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Old 02-12-2012, 08:05 PM
 
583 posts, read 402,242 times
Reputation: 367
Quote:
Originally Posted by domergurl View Post
Ok Greg ... you've done NOTHING, but take a whizz on Indy's parade, and to what end?
This is a little scary, really. Indianapolis people are actually afraid to have rational discussions for fear of what might be revealed? That's not inquiry; that's religion.

Over 95% of Indy had no parade, only downtown and the airport, but everyone in the city and in the surrounding counties had to pay for it. That's immoral. Some people in this country still have the guts to stand up for what's right.

Quote:
Are you hoping for a collective "oh my gosh, Greg!!!! You're soooooooooo right! Indy is soooooooooo boring!" Seriously dude.
This is an economic question, how do you infer "boring" from a discussion of economics? Seriously, sister.

Quote:
Indianapolis got to shine for a few hours ... let it be.
This is tiresome. The question is whether taxpayers made money, not whether Indy got to "shine," whatever that means. Taxpayers shouldn't be taxed because some of their neighbors are insecure. Also note that the "shine" was almost nationally imperceptible and will quickly fade.

Quote:
Do cities EVER make money on the Super Bowl?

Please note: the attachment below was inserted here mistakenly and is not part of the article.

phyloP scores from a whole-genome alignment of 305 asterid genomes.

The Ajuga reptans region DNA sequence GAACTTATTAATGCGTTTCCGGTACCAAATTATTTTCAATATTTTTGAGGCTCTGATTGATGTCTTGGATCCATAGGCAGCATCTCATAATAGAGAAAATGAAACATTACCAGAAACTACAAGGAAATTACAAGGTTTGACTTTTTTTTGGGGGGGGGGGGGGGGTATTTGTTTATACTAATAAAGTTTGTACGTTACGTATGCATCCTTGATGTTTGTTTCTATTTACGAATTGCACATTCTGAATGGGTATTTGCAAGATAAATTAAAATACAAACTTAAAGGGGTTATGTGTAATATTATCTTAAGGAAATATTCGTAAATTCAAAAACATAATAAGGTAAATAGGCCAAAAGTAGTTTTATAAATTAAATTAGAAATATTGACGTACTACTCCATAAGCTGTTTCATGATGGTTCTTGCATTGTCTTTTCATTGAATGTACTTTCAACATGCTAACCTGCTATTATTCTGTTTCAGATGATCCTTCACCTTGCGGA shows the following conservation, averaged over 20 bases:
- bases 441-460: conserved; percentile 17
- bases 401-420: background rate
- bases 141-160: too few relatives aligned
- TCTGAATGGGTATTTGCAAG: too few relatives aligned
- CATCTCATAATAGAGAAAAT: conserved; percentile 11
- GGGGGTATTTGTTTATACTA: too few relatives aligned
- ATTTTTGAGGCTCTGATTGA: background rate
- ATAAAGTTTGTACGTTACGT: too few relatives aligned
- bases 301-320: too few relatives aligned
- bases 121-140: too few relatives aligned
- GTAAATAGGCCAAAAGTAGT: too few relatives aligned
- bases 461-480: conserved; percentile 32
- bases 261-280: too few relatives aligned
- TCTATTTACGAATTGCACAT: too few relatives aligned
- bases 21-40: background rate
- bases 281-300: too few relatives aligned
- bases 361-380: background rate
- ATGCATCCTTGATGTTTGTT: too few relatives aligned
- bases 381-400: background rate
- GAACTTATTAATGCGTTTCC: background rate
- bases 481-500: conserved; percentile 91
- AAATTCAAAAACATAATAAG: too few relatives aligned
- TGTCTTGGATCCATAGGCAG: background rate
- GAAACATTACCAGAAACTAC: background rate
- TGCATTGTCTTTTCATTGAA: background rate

Never. Remind your Mayor should he again bid to transfer taxpayer dollars to the NFL.

 
Old 02-12-2012, 08:12 PM
 
Location: Fishers, IN
5,656 posts, read 6,115,850 times
Reputation: 2972
Quote:
Originally Posted by GregHenry View Post
It's disappointing how quickly Americans forget their history.

Indianapolis could reap $365 million if it lands Super Bowl, Ball State study finds (http://www.bsu.edu/news/article/0,1370,--57989,00.html - broken link)

Be it $365 million or $120 million, Indianapolis clearly told the taxpayers they would make money from the Super Bowl.

If the Super Bowl wasn't supposed to return money to the taxpayers, just what exactly was it supposed to do for taxpayers?
The article to which you've linked refers to total revenue generated by Super Bowl activity, both through tax revenue and sales for local businesses. If measured that way, perhaps Indy did make money off of the Super Bowl. It'll take awhile for the numbers to become clear.

You're awfully quick to charge others with forgetting history quickly. You, on the other hand, seem to struggle with reading comprehension.

The net fiscal impact argument has been beaten to death. Most accept that there will wind up being a modest net fiscal deficit related to the Super Bowl that will be covered by CIB reserves.
 
Old 02-12-2012, 08:33 PM
 
Location: Indianapolis
3,590 posts, read 4,505,238 times
Reputation: 2145
Oh my gosh, Greg!!!! You're soooooooooo right! Indy is soooooooooo boring!
 
Old 02-12-2012, 08:35 PM
 
Location: Indianapolis
3,900 posts, read 1,907,441 times
Reputation: 957
Quote:
Originally Posted by X-Greensboro Resident View Post
Oh my gosh, Greg!!!! You're soooooooooo right! Indy is soooooooooo boring!
As Msam said no place is boring just the person in itself is boring
 
Old 02-12-2012, 08:39 PM
 
4,071 posts, read 5,050,997 times
Reputation: 1492
Quote: